Privacy in a Public Society: Human Rights in Conflict by Richard F. Hixson (Oxford University Press: $19.95)
One of the paradoxes of life is that both as a society and as individuals, we hold many conflicting ideals. We believe in egalitarianism, but we also believe in merit. We believe in individualism, but we also believe in the social good. We believe in privacy, but we also believe in free, robust and wide-open public debate.
There is nothing inherently wrong in holding views that are in tension. In fact, it would be wrong not to, for all of these ideals are important goals that should be cherished.
But what should be done in the specific cases where conflicting goals actually clash? Is there some higher principle by which they can be reconciled?
Question of Priorities
What is more important: a defendant's right to a fair trial or the public's right to attend courtroom proceedings and the press's right to report them? What is more important: a person's right not to be searched without a warrant or the public's right to protect itself from drunken drivers on the highways? The list of such questions has no end.
The legal system faces these and similar questions with great regularity. The development of constitutional law to date leads strongly to the conclusion that it is not possible to enunciate some principle, some rule of law, that can guide the resolution of these disputes.
Richard F. Hixson, a professor of journalism at Rutgers University in New Jersey, tackles this problem in the context of privacy, a legal right that frequently conflicts with other legal rights that society also holds dear. His book is well reasoned if somewhat dry, and it underscores the difficulty of ever settling this dispute once and for all.
In fact, at the frontiers of legal doctrine, where rights clash, what courts do is to balance the competing interests, weighing one against the other. As a result, these frontier legal issues tend to be decided on a case-by-case basis, and each decision is closely tied to the specific facts of the case.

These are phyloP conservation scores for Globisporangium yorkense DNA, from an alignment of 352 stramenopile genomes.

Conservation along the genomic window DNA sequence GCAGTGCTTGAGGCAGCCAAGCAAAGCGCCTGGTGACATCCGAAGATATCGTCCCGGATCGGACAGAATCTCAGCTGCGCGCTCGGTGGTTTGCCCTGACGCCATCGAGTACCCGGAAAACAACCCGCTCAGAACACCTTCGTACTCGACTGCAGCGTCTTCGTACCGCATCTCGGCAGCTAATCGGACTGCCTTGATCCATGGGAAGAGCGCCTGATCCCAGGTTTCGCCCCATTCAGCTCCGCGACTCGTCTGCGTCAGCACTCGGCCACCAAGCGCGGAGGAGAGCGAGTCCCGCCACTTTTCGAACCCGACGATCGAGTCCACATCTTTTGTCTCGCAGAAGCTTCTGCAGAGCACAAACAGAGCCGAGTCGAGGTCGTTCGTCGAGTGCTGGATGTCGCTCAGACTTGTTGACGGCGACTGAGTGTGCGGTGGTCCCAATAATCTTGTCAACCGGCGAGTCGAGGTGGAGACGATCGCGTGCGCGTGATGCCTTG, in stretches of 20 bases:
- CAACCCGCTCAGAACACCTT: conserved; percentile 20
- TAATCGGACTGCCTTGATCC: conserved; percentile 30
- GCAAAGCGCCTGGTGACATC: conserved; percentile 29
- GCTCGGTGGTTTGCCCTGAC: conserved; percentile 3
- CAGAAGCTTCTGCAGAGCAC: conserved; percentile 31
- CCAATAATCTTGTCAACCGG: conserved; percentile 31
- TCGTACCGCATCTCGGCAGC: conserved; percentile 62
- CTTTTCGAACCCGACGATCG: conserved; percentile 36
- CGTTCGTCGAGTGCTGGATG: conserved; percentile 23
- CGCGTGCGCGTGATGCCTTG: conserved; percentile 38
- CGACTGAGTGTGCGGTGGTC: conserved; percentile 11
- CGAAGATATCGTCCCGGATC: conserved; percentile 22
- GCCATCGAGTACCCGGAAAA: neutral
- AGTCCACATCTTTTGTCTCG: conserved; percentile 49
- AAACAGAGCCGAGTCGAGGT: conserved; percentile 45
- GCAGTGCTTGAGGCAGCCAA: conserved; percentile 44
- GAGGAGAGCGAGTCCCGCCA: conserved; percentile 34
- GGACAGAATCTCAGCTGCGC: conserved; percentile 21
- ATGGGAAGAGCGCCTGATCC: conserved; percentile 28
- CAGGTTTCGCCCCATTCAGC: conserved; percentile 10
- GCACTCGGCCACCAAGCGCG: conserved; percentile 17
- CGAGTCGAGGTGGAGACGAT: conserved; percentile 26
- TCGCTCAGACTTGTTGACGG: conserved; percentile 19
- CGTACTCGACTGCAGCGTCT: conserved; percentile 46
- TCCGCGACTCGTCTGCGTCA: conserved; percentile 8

Anyone searching for a doctrine in a line of Supreme Court cases is likely to have a long and ultimately fruitless search. The court wavers back and forth, seemingly torn between the equities on each side.
History of the Concept
Hixson traces the richly textured history of the concept of privacy as it has developed in American society and in American law. His exposition starts from the philosophical underpinnings and comes sweeping through to the most recent opinions of the U.S. Supreme Court.
But Hixson shows how this concept of privacy clashes with other ideals and rights. It is a theme he comes to in the first chapter and returns to throughout the book: "The conflict between the subjective desire for solitude and seclusion and the objective need to depend upon others."
In the legal context, the right of privacy soon clashes with the Fourth Amendment right to be safe against unwarranted searches and seizures and with the First Amendment right to speak and publish. Hixson's analysis leads him to think that "an open democratic society cannot tolerate a high degree of privacy."
There is a difference between the two conflicts that Hixson alludes to but does not develop fully. In the first case, the clash with the Fourth Amendment's search and seizure protections, the violator of privacy is the government. Citizens are to to be safe against unwarranted government intrusions, such as by the police.
Invasion by Privacy
In the second case--the clash between privacy and the public's right to know--the invader of privacy is not the government but the press, which claims an unlimited First Amendment right to publish freely on matters of public interest. The courts in general have been extremely and properly sympathetic to the press in First Amendment matters, but Hixson makes clear that personal privacy has won out against it under certain circumstances.
In cases of privacy versus free press, the courts have balanced the competing claims in the specific cases, sometimes coming out on one side and sometimes coming out on the other. Don't bother looking for the overarching statement of principle behind these cases. As Hixson puts it, "To date, no broad conceptual base has emerged."